Dance Beat Sneaking Back Into Hip-Hop


mojo-photo-snoop.jpgWhat I wanna do right here is go back: way back, back into time, to the early 1990s, and to a short-lived musical genre called “hip house.” Bridging the sonic and cultural gap between the up tempo 4/4 beats of house music clubs in Chicago and Detroit with the energy and lyrical flow of New York hip-hop, the hybrid genre was everywhere for a brief moment. Artists like Fast Eddie and Mr. Lee threw down the party jams, while bands like A Homeboy a Hippie and a Funky Dread and Genaside pushed musical boundaries. And don’t forget Technotronic! It seemed like the future, a musical genre that broke barriers of race and sexuality. So, what happened to it?

In the 90s, both dance music and hip-hop seemed to bounce back towards their own extremes: jungle, drum ‘n’ bass and “electronica” took dance floors to new frontiers of edgy sounds and hyper tempos, while hip-hop slowed down to the glacial speeds and minimal production values of crunk and the macho posturing of gangsta rap. Only in isolated environs like Baltimore and Miami did uptempo hip-hop subcultures survive, unheard by the majority of music fans. But lately, it’s almost as if dance music and hip-hop have both reached creative walls, and have rediscovered the other.

Much of this current cross-pollination can be ascribed to one producer: Timbaland, whose tracks somehow incorporate everything from Bhangra to trance while still remaining undeniably hip-hop. Timbaland’s 2007 hit, “The Way I Are,” uses a straight ahead 4/4 kick drum, and the floodgates for hip-hop with dance beats have since opened. Yin Yang Twins’ new single “Drop” features a booming 4/4 beat, as does Pitbull’s “The Anthem,” which samples a ’90s dance song almost in its entirety. Sean Kingston’s new release, “Take You There,” while technically using a freestyle beat, features stuttery synths and an almost electro feel. Freestyle, the originally Latin-inflected genre, uses only two kick drum beats per measure, on the one and the “two and,” and thus feels slightly less frenetic than the insistent 4/4 dance beat (think “Let the Music Play”). It has usually been more acceptable in hip-hop, but even freestyle beats have never been more prominent: Flo Rida’s “Low” has been the #1 song in the country since the year began, and even the master of laid-back West Coast style, Snoop Dogg, is on board with his new track “Sensual Seduction,” a fizzy little number on which Snoop even sings.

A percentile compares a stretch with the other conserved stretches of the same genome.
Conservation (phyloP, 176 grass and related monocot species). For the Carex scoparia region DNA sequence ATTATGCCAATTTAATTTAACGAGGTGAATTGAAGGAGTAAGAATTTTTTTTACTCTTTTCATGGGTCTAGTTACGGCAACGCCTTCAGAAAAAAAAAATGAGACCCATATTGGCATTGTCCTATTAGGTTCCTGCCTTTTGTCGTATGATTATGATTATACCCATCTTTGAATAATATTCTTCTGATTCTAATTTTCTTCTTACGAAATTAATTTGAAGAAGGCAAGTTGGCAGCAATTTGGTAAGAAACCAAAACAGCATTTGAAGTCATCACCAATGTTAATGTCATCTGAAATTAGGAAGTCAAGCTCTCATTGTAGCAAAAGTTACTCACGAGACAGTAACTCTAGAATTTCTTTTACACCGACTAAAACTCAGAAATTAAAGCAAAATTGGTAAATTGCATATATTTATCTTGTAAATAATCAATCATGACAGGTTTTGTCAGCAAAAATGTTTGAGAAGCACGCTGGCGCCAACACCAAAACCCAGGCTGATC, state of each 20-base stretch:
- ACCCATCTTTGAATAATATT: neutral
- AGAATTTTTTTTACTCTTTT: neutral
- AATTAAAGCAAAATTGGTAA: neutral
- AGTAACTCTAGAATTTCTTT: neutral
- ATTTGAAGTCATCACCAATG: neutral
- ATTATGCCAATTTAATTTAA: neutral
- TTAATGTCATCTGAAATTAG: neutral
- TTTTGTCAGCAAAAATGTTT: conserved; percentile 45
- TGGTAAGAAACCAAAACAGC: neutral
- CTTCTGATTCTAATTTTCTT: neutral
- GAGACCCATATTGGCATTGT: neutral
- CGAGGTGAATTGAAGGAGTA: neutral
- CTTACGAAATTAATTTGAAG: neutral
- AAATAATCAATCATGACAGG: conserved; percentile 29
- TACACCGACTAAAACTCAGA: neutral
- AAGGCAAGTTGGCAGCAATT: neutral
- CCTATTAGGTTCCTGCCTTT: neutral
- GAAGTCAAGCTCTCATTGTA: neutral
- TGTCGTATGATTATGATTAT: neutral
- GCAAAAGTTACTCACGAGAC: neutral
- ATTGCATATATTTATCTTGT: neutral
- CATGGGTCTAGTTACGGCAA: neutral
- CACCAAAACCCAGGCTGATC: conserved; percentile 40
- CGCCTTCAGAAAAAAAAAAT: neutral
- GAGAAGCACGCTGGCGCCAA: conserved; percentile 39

Does any of this mean anything? Is it just the eternal shifting of musical trends, or could it symbolize the softening of the “gangsta” culture, and a return to the optimistic, progressive hip-hop style of the ’80s, when artists looked to dance music like Chic and Kraftwerk for their beats and inspiration? It’s tempting to think so, but in the meantime, one thing’s for certain: hip-hop radio stations sound a lot different than they did even two years ago, and I for one kind of like it.

Yin Yang Twins – “Drop” (from the forthcoming album The Ying to the Yang, 2008)

Snoop Dogg – “Sensual Seduction” (from the forthcoming album Ego Trippin’, 2008)

Mr. Lee – “Get Busy” (1989)

A Homeboy a Hippie & a Funky Dredd – “Start the Panic” (1990)

Photo used under a creative commons license courtesy of Flickr user Audunn

DOES IT FEEL LIKE POLITICS IS AT A BREAKING POINT?

Headshot of Editor in Chief of Mother Jones, Clara Jeffery

It sure feels that way to me, and here at Mother Jones, we’ve been thinking a lot about what journalism needs to do differently, and how we can have the biggest impact.

We kept coming back to one word: corruption. Democracy and the rule of law being undermined by those with wealth and power for their own gain. So we're launching an ambitious Mother Jones Corruption Project to do deep, time-intensive reporting on systemic corruption, and asking the MoJo community to help crowdfund it.

We aim to hire, build a team, and give them the time and space needed to understand how we got here and how we might get out. We want to dig into the forces and decisions that have allowed massive conflicts of interest, influence peddling, and win-at-all-costs politics to flourish.

It's unlike anything we've done, and we have seed funding to get started, but we're looking to raise $500,000 from readers by July when we'll be making key budgeting decisions—and the more resources we have by then, the deeper we can dig. If our plan sounds good to you, please help kickstart it with a tax-deductible donation today.

Thanks for reading—whether or not you can pitch in today, or ever, I'm glad you're with us.

Signed by Clara Jeffery

Clara Jeffery, Editor-in-Chief

We Recommend

Latest

Sign up for our newsletters

Subscribe and we'll send Mother Jones straight to your inbox.

Get our award-winning magazine

Save big on a full year of investigations, ideas, and insights.

Subscribe

Support our journalism

Help Mother Jones' reporters dig deep with a tax-deductible donation.

Donate

Share your feedback: We’re planning to launch a new version of the comments section. Help us test it.